Editor’s Note: Radiology in the Mind’s Eye
By Dave Yeager
Radiology Today
Vol. 21 No. 1 P. 4

As we roll into 2020, those who are old enough to remember the Y2K hysteria are probably wondering—at least a little—where the time went. We’re one-fifth through the century, and it seems like only yesterday that Eminem and Coldplay were hot new musical acts and Russell Crowe was slaying the competition at the box office. Still, the dawn of a new decade tends to inspire some optimism. As people squint at the outlines of the future, part of the fun is in imagining that the images in their mind’s eye are taking shape. The true forms will be revealed soon enough, but hope is eternal. What the future holds for radiology is always a hot—and often hotly debated—topic of discussion, and we’re presenting some of the possibilities in this issue.

In our cover feature, Kathy Hardy examines the current state of AI in radiology and where it may be headed. AI has been the source of a different type of hysteria, but recent signs indicate that people are learning to stop worrying and love AI. (OK, “love” may be overstating it, but at least there’s less fear and loathing these days.) While radiology AI is still in an early phase, use cases are emerging for workflow and image enhancement. There are still many hurdles to be addressed before it’s fully integrated, but it seems a good bet that AI and radiology will be linked going forward.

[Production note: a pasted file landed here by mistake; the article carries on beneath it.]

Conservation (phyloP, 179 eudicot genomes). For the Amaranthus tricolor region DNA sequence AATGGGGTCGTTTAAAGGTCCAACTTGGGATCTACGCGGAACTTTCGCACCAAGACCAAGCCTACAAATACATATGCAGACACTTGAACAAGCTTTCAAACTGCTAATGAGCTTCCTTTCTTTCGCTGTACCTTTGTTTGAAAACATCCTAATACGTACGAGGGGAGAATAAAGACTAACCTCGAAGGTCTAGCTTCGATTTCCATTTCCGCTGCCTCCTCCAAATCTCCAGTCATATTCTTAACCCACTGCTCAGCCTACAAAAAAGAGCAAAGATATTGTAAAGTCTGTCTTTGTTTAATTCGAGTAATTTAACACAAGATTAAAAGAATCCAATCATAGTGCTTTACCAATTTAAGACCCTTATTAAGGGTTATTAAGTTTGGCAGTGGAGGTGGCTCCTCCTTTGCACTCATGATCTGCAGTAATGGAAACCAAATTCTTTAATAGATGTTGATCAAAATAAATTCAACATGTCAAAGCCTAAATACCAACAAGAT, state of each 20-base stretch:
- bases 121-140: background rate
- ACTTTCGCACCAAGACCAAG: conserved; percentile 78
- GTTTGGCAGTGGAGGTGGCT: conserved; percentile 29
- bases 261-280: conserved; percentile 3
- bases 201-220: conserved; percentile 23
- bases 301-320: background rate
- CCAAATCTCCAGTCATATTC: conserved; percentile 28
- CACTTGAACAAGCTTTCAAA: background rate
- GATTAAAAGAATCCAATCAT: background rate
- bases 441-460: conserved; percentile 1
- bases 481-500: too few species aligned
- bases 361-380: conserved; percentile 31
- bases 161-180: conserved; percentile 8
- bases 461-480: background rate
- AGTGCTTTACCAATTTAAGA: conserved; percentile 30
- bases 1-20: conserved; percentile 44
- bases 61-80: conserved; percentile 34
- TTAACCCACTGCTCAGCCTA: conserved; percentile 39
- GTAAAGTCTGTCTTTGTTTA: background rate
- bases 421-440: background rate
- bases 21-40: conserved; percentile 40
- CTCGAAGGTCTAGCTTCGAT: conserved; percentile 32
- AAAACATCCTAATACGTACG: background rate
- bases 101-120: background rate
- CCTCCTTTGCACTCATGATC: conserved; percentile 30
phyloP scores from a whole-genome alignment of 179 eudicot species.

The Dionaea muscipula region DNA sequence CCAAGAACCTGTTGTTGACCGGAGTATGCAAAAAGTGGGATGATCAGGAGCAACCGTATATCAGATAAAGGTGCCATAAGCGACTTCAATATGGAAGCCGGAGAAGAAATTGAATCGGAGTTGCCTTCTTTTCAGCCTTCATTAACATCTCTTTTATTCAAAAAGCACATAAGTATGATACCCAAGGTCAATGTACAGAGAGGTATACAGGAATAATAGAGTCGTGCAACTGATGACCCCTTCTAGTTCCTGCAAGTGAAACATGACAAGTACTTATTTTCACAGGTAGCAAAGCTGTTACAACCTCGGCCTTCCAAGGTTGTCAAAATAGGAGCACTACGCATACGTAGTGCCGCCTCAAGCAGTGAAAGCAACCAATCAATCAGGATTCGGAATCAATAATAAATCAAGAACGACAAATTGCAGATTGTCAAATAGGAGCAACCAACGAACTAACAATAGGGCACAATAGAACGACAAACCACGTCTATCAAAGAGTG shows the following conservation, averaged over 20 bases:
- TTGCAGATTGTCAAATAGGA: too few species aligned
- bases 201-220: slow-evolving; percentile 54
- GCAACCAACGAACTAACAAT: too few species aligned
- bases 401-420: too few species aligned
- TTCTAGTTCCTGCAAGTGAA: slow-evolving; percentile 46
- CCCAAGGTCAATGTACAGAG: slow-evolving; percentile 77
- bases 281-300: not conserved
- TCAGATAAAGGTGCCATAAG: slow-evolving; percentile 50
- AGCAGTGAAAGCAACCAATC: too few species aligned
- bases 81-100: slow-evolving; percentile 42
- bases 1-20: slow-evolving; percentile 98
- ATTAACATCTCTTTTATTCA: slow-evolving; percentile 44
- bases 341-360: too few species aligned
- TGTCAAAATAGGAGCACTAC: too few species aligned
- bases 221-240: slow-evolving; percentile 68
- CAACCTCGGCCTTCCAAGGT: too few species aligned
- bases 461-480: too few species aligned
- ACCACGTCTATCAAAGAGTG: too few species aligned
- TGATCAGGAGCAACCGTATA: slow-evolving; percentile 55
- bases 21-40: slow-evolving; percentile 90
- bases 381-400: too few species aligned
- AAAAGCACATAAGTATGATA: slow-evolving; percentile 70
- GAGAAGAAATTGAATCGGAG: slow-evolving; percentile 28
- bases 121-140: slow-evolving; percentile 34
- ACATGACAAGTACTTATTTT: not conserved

Speculating about the future is the premise of our annual 5 Things to Watch feature. Each year, vendors travel to RSNA to tout their latest wares, academics present research on the latest developments in radiology, and Radiology Today dutifully reports on the people, places, and things that grabbed our attention. Check out the rundown on page 14.

A past, present, and future problem is cybersecurity. As hackers devise increasingly sophisticated means of stealing valuable medical data, vendors are hard pressed to keep up. Keith Loria provides an update on the ongoing chess match and how vendors are working to protect data on DR machines.

Finally, some technological advances are so new that people are still learning about the best ways to use them. That’s the case with black-blood cinematic rendering, a method of processing CT data that produces photorealistic images. Beth W. Orenstein has a closer look at this exciting development.

Enjoy the issue, and Happy New Year!